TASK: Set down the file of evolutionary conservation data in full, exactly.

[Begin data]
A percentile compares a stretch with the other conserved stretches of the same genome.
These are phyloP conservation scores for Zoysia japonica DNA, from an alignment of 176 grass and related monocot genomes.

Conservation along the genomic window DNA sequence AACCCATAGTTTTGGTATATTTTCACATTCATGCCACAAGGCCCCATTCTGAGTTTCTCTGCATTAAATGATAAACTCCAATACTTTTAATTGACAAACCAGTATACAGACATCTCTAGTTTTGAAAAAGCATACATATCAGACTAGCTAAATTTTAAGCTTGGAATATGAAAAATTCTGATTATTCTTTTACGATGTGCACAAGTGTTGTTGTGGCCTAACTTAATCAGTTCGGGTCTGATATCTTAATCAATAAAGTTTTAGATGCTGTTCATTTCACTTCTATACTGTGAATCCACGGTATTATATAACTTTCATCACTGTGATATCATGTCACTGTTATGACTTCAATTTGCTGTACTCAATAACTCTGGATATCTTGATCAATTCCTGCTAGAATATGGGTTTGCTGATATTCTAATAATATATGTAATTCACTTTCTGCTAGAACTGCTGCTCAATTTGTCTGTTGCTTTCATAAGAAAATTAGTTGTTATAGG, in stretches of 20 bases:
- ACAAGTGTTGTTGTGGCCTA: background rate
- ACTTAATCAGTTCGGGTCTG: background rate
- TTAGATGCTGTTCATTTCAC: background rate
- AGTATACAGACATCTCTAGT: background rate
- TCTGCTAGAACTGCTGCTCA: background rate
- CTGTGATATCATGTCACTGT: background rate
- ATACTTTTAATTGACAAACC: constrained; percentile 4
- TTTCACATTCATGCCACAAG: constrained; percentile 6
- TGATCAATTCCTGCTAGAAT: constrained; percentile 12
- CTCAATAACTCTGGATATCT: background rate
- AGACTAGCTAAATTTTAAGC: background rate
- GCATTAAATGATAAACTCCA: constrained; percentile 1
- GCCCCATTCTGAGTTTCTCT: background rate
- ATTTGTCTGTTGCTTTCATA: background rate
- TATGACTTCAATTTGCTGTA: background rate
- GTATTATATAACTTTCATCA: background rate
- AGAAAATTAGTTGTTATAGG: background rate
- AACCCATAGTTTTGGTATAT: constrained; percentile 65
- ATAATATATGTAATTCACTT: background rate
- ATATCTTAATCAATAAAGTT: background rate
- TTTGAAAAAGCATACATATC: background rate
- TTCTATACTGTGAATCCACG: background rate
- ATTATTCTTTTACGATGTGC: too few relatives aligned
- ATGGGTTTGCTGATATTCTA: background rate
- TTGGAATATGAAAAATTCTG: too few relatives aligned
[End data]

A percentile compares a stretch with the other conserved stretches of the same genome.
These are phyloP conservation scores for Zoysia japonica DNA, from an alignment of 176 grass and related monocot genomes.

Conservation along the genomic window DNA sequence AACCCATAGTTTTGGTATATTTTCACATTCATGCCACAAGGCCCCATTCTGAGTTTCTCTGCATTAAATGATAAACTCCAATACTTTTAATTGACAAACCAGTATACAGACATCTCTAGTTTTGAAAAAGCATACATATCAGACTAGCTAAATTTTAAGCTTGGAATATGAAAAATTCTGATTATTCTTTTACGATGTGCACAAGTGTTGTTGTGGCCTAACTTAATCAGTTCGGGTCTGATATCTTAATCAATAAAGTTTTAGATGCTGTTCATTTCACTTCTATACTGTGAATCCACGGTATTATATAACTTTCATCACTGTGATATCATGTCACTGTTATGACTTCAATTTGCTGTACTCAATAACTCTGGATATCTTGATCAATTCCTGCTAGAATATGGGTTTGCTGATATTCTAATAATATATGTAATTCACTTTCTGCTAGAACTGCTGCTCAATTTGTCTGTTGCTTTCATAAGAAAATTAGTTGTTATAGG, in stretches of 20 bases:
- ACAAGTGTTGTTGTGGCCTA: background rate
- ACTTAATCAGTTCGGGTCTG: background rate
- TTAGATGCTGTTCATTTCAC: background rate
- AGTATACAGACATCTCTAGT: background rate
- TCTGCTAGAACTGCTGCTCA: background rate
- CTGTGATATCATGTCACTGT: background rate
- ATACTTTTAATTGACAAACC: constrained; percentile 4
- TTTCACATTCATGCCACAAG: constrained; percentile 6
- TGATCAATTCCTGCTAGAAT: constrained; percentile 12
- CTCAATAACTCTGGATATCT: background rate
- AGACTAGCTAAATTTTAAGC: background rate
- GCATTAAATGATAAACTCCA: constrained; percentile 1
- GCCCCATTCTGAGTTTCTCT: background rate
- ATTTGTCTGTTGCTTTCATA: background rate
- TATGACTTCAATTTGCTGTA: background rate
- GTATTATATAACTTTCATCA: background rate
- AGAAAATTAGTTGTTATAGG: background rate
- AACCCATAGTTTTGGTATAT: constrained; percentile 65
- ATAATATATGTAATTCACTT: background rate
- ATATCTTAATCAATAAAGTT: background rate
- TTTGAAAAAGCATACATATC: background rate
- TTCTATACTGTGAATCCACG: background rate
- ATTATTCTTTTACGATGTGC: too few relatives aligned
- ATGGGTTTGCTGATATTCTA: background rate
- TTGGAATATGAAAAATTCTG: too few relatives aligned